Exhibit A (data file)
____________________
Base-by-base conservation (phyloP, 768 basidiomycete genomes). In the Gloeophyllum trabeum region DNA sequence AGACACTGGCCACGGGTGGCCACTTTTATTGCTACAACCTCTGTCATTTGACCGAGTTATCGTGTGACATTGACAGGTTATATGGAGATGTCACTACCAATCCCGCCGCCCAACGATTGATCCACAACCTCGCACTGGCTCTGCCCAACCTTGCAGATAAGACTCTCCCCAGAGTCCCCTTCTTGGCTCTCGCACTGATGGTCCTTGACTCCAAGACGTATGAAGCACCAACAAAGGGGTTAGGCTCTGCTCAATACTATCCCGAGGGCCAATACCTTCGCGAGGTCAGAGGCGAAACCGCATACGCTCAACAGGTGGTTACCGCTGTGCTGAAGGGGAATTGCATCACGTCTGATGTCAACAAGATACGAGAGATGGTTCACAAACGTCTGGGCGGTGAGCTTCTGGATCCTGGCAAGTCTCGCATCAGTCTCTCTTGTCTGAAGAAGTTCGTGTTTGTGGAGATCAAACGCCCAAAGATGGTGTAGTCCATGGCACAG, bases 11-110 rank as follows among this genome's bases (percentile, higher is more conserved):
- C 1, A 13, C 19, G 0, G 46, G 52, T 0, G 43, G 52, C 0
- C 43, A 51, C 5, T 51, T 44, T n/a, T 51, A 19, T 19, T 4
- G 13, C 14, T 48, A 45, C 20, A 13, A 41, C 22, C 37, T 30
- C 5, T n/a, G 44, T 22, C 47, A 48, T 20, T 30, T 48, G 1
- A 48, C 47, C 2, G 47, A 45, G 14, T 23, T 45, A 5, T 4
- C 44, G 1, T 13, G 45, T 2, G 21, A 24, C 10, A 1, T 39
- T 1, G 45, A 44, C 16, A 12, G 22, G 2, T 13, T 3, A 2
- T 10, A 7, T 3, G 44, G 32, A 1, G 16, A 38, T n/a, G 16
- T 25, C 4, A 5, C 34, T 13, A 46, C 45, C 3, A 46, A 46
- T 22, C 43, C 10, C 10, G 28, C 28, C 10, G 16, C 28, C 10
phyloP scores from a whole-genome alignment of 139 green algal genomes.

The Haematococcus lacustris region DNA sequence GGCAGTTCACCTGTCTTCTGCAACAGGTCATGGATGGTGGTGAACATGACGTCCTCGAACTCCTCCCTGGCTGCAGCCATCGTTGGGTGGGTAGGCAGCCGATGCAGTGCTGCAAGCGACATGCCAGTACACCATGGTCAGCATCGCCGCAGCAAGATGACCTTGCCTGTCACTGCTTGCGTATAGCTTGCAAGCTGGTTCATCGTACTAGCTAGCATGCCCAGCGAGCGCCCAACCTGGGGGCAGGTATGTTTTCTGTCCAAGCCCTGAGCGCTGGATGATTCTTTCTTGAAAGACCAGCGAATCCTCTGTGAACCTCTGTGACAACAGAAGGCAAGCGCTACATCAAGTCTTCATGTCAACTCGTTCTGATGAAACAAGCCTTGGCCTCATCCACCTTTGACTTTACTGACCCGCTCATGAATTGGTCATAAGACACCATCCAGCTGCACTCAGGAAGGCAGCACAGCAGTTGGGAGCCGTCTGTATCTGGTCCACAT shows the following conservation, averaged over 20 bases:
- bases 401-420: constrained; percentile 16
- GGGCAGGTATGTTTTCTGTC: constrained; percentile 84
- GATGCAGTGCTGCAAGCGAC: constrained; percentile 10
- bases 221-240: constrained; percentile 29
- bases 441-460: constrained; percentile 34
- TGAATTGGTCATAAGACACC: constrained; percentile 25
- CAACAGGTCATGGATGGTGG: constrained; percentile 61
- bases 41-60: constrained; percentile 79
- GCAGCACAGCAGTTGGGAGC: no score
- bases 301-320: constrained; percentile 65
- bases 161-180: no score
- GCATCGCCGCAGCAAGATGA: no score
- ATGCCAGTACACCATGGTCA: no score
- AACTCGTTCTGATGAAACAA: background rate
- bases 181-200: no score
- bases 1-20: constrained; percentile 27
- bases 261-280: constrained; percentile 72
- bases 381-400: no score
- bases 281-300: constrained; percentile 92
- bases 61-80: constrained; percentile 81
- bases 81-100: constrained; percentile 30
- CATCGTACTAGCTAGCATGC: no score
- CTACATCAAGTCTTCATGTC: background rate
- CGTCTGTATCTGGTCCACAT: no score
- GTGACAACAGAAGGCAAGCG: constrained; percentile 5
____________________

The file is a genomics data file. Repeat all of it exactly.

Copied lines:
Base-by-base conservation (phyloP, 768 basidiomycete genomes). In the Gloeophyllum trabeum region DNA sequence AGACACTGGCCACGGGTGGCCACTTTTATTGCTACAACCTCTGTCATTTGACCGAGTTATCGTGTGACATTGACAGGTTATATGGAGATGTCACTACCAATCCCGCCGCCCAACGATTGATCCACAACCTCGCACTGGCTCTGCCCAACCTTGCAGATAAGACTCTCCCCAGAGTCCCCTTCTTGGCTCTCGCACTGATGGTCCTTGACTCCAAGACGTATGAAGCACCAACAAAGGGGTTAGGCTCTGCTCAATACTATCCCGAGGGCCAATACCTTCGCGAGGTCAGAGGCGAAACCGCATACGCTCAACAGGTGGTTACCGCTGTGCTGAAGGGGAATTGCATCACGTCTGATGTCAACAAGATACGAGAGATGGTTCACAAACGTCTGGGCGGTGAGCTTCTGGATCCTGGCAAGTCTCGCATCAGTCTCTCTTGTCTGAAGAAGTTCGTGTTTGTGGAGATCAAACGCCCAAAGATGGTGTAGTCCATGGCACAG, bases 11-110 rank as follows among this genome's bases (percentile, higher is more conserved):
- C 1, A 13, C 19, G 0, G 46, G 52, T 0, G 43, G 52, C 0
- C 43, A 51, C 5, T 51, T 44, T n/a, T 51, A 19, T 19, T 4
- G 13, C 14, T 48, A 45, C 20, A 13, A 41, C 22, C 37, T 30
- C 5, T n/a, G 44, T 22, C 47, A 48, T 20, T 30, T 48, G 1
- A 48, C 47, C 2, G 47, A 45, G 14, T 23, T 45, A 5, T 4
- C 44, G 1, T 13, G 45, T 2, G 21, A 24, C 10, A 1, T 39
- T 1, G 45, A 44, C 16, A 12, G 22, G 2, T 13, T 3, A 2
- T 10, A 7, T 3, G 44, G 32, A 1, G 16, A 38, T n/a, G 16
- T 25, C 4, A 5, C 34, T 13, A 46, C 45, C 3, A 46, A 46
- T 22, C 43, C 10, C 10, G 28, C 28, C 10, G 16, C 28, C 10
phyloP scores from a whole-genome alignment of 139 green algal genomes.

The Haematococcus lacustris region DNA sequence GGCAGTTCACCTGTCTTCTGCAACAGGTCATGGATGGTGGTGAACATGACGTCCTCGAACTCCTCCCTGGCTGCAGCCATCGTTGGGTGGGTAGGCAGCCGATGCAGTGCTGCAAGCGACATGCCAGTACACCATGGTCAGCATCGCCGCAGCAAGATGACCTTGCCTGTCACTGCTTGCGTATAGCTTGCAAGCTGGTTCATCGTACTAGCTAGCATGCCCAGCGAGCGCCCAACCTGGGGGCAGGTATGTTTTCTGTCCAAGCCCTGAGCGCTGGATGATTCTTTCTTGAAAGACCAGCGAATCCTCTGTGAACCTCTGTGACAACAGAAGGCAAGCGCTACATCAAGTCTTCATGTCAACTCGTTCTGATGAAACAAGCCTTGGCCTCATCCACCTTTGACTTTACTGACCCGCTCATGAATTGGTCATAAGACACCATCCAGCTGCACTCAGGAAGGCAGCACAGCAGTTGGGAGCCGTCTGTATCTGGTCCACAT shows the following conservation, averaged over 20 bases:
- bases 401-420: constrained; percentile 16
- GGGCAGGTATGTTTTCTGTC: constrained; percentile 84
- GATGCAGTGCTGCAAGCGAC: constrained; percentile 10
- bases 221-240: constrained; percentile 29
- bases 441-460: constrained; percentile 34
- TGAATTGGTCATAAGACACC: constrained; percentile 25
- CAACAGGTCATGGATGGTGG: constrained; percentile 61
- bases 41-60: constrained; percentile 79
- GCAGCACAGCAGTTGGGAGC: no score
- bases 301-320: constrained; percentile 65
- bases 161-180: no score
- GCATCGCCGCAGCAAGATGA: no score
- ATGCCAGTACACCATGGTCA: no score
- AACTCGTTCTGATGAAACAA: background rate
- bases 181-200: no score
- bases 1-20: constrained; percentile 27
- bases 261-280: constrained; percentile 72
- bases 381-400: no score
- bases 281-300: constrained; percentile 92
- bases 61-80: constrained; percentile 81
- bases 81-100: constrained; percentile 30
- CATCGTACTAGCTAGCATGC: no score
- CTACATCAAGTCTTCATGTC: background rate
- CGTCTGTATCTGGTCCACAT: no score
- GTGACAACAGAAGGCAAGCG: constrained; percentile 5